Fowler, who authored Giovanni’s biography as well as a highly regarded critical volume on novelist Gloria Naylor, is recognized as a top scholar in black women’s fiction. Associate department chair Nancy Metz notes that Fowler is also known for her mentoring of minority faculty and students, for whom she is “by turns, an advocate, constructive critic, mentor, and friend – a multi-dimensional resource with infinitely expandable office hours.” Metz noted that Fowler contributed greatly to the retention of women and minority hires, offering “timely and strategic counsel about the promotion and tenure process.”
Giovanni also applauds Fowler as her own mentor. “Ginney advocates for women and looks deep into the issues,” said Giovanni.
Fowler, who serves as the director of the English department’s Literature, Language, and Culture Option program, is drawn to stories of the contemporary immigrant experience, reading various ethnic-American authors, such as Arab, Chinese, and Caribbean-American. Fowler says she believes that this diversity of voices brings fresh perspectives to stories and themes, making their work compelling and rich. The recipient of the English department and the College of Liberal Arts and Human Sciences Diversity Award, Fowler currently explores, in her own words, “the relationship of gender to genre and the relationship of genre to the social and political contexts out of which – or against which – literature is written.”
Fowler’s forthcoming critical volume on Giovanni’s literary biography will be published by Praeger with anticipated publication in 2011.
The author of 30 books, Giovanni won a 2008 American Book Award for The Collected Poetry of Nikki Giovanni 1968-1998. Over the course of more than three decades of publishing and lecturing, she has come to be called both a “National Treasure” and, most recently, one of Oprah Winfrey’s 25 “Living Legends.” The winner of six NAACP Image Awards, Giovanni’s honors have been steady and plentiful throughout her career.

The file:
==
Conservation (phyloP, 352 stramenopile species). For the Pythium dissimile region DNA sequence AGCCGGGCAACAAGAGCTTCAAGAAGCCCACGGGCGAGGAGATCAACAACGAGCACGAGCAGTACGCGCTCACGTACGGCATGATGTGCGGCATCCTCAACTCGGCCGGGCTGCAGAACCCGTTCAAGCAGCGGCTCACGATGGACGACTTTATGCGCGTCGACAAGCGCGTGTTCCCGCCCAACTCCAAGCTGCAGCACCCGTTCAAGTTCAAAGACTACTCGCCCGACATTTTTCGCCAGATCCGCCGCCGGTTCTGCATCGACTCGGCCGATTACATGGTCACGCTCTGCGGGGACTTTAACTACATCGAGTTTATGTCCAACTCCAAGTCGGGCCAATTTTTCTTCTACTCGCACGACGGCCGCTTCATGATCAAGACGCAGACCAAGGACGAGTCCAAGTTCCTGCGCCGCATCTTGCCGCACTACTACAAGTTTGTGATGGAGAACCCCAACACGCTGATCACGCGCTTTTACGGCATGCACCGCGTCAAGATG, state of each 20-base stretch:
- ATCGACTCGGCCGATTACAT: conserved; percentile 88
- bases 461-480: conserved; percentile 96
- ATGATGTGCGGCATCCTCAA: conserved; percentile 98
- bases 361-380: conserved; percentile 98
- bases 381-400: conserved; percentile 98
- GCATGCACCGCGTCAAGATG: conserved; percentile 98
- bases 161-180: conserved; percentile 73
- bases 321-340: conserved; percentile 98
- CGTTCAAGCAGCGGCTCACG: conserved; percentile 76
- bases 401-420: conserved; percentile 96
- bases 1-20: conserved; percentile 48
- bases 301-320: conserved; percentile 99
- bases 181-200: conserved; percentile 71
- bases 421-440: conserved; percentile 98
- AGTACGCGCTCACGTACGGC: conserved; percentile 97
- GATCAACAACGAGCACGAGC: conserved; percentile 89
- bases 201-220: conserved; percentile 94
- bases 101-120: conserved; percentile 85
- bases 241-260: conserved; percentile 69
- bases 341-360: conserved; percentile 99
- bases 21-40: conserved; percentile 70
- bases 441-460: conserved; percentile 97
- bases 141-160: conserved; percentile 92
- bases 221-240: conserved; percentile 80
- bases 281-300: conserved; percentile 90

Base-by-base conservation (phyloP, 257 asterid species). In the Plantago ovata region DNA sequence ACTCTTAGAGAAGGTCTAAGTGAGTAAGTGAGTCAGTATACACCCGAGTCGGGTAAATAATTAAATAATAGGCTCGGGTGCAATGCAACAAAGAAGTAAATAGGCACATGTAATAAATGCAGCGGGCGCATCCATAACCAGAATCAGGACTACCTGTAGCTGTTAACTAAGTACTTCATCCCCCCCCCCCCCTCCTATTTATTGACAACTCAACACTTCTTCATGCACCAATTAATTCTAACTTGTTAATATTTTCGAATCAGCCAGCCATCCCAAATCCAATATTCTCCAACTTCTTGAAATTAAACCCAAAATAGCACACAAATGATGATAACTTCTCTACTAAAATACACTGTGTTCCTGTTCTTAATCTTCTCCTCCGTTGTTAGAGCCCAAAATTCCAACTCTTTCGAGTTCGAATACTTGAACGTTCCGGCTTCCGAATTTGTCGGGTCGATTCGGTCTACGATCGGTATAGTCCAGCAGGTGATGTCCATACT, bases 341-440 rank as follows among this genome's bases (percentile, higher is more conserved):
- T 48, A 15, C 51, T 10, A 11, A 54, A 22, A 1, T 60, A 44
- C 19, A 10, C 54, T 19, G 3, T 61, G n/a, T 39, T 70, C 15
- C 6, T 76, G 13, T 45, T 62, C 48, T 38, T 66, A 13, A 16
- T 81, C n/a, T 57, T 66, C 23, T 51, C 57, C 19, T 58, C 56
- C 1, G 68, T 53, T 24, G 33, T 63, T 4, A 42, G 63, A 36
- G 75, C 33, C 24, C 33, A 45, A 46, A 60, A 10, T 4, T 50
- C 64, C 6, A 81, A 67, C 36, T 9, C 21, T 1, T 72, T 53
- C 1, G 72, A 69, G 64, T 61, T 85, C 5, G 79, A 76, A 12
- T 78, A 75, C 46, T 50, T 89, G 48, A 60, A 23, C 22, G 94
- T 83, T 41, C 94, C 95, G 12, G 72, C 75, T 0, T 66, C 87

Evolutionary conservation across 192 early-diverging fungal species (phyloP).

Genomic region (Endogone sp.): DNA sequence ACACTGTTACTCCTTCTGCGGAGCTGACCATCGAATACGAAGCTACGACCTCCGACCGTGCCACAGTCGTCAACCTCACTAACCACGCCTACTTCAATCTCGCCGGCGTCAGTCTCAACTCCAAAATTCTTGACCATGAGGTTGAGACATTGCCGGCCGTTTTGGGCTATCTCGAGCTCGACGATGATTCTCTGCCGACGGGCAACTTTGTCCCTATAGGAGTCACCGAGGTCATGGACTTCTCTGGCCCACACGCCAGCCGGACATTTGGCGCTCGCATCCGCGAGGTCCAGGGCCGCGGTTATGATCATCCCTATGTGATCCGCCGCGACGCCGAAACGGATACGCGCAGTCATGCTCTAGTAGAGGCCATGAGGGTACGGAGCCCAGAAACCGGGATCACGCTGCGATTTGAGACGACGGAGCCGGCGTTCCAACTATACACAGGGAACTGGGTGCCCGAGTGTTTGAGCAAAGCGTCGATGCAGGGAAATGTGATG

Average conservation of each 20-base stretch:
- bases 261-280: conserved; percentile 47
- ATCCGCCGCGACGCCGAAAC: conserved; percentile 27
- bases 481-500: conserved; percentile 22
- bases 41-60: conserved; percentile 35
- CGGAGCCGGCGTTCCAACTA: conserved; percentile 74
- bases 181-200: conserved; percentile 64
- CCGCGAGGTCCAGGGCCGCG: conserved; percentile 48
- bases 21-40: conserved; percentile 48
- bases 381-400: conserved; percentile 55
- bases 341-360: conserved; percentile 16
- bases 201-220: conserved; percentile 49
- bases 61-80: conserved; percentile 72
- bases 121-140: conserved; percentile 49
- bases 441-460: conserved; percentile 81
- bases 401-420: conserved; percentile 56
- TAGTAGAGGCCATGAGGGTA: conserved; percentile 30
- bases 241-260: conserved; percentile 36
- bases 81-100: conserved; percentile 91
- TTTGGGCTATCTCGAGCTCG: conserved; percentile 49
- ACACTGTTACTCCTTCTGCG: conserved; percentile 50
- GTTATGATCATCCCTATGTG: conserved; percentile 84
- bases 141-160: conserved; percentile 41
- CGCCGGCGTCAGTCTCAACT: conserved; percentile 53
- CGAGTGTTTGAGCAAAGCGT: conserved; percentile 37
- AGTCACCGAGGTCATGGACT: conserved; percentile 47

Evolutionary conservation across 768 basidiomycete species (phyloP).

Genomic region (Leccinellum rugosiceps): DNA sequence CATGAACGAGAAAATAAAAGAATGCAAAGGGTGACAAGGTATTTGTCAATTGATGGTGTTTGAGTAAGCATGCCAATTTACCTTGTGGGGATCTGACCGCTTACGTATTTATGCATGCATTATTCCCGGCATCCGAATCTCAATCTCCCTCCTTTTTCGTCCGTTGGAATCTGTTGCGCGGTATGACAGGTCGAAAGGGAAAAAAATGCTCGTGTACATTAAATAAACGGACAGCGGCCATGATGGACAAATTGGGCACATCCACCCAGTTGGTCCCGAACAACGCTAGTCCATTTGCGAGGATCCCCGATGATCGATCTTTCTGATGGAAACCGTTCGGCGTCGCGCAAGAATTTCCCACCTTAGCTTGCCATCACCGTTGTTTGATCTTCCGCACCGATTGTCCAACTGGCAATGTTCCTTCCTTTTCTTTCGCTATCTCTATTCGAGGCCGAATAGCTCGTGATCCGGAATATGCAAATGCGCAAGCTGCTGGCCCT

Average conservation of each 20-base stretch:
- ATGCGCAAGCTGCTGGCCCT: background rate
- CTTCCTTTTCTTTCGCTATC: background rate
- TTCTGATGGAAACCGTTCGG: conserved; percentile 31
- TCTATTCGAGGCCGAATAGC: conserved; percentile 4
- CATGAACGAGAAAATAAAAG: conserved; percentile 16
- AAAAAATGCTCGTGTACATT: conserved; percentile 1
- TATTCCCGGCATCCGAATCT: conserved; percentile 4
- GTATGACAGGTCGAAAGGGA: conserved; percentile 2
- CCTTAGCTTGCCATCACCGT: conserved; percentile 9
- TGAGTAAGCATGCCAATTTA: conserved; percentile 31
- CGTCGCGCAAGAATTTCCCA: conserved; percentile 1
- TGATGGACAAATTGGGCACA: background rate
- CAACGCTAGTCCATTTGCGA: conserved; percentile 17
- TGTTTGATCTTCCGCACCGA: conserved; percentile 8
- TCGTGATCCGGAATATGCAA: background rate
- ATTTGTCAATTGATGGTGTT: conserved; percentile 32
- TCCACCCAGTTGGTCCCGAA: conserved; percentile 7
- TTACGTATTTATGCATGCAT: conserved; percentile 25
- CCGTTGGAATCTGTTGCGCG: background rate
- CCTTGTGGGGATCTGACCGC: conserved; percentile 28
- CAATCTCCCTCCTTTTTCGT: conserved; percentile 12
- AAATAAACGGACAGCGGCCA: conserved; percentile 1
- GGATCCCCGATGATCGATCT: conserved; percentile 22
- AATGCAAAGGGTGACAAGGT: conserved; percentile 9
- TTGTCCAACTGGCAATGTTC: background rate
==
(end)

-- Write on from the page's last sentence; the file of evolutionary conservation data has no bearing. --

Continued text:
The recipient of dozens of honorary degrees, she has been named Woman of the Year by Mademoiselle Magazine, The Ladies Home Journal, and Ebony Magazine. She was tapped for the Ohio Women’s Hall of Fame and named an Outstanding Woman of Tennessee. Giovanni has also received Governor’s Awards from both Tennessee and Virginia. She was the first recipient of the Rosa L. Parks Woman of Courage Award, and she has also been awarded the Langston Hughes Medal for poetry. A scientist who admires her work even named a new species of bat he discovered for her.
Recent testament to Giovanni’s versatility and popularity is the fact that two of her books, Hip Hop Speaks to Children and Bicycles-Love Poems were both featured in the New York Times best seller’s list at the same time in 2009. Her children’s book Rosa peaked at number three on the list in 2008.
Fowler on Giovanni
“While the guardians of literary history have often been puzzled by the sometimes dizzying contradictions posed by Giovanni's poetry and prose, ordinary people — the people for whom she states she has always written — continue to keep her works in print, continue to fill the auditoriums in which she reads and lectures. Her place in literary history is undisputed because her voice speaks to and for people — about their joys and their sorrows, the forces arrayed against them and the strengths they bring as resistance — in tones and language they can understand.”
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- Author of newly released Bicycles, Nikki Giovanni gives tips on writing a love poem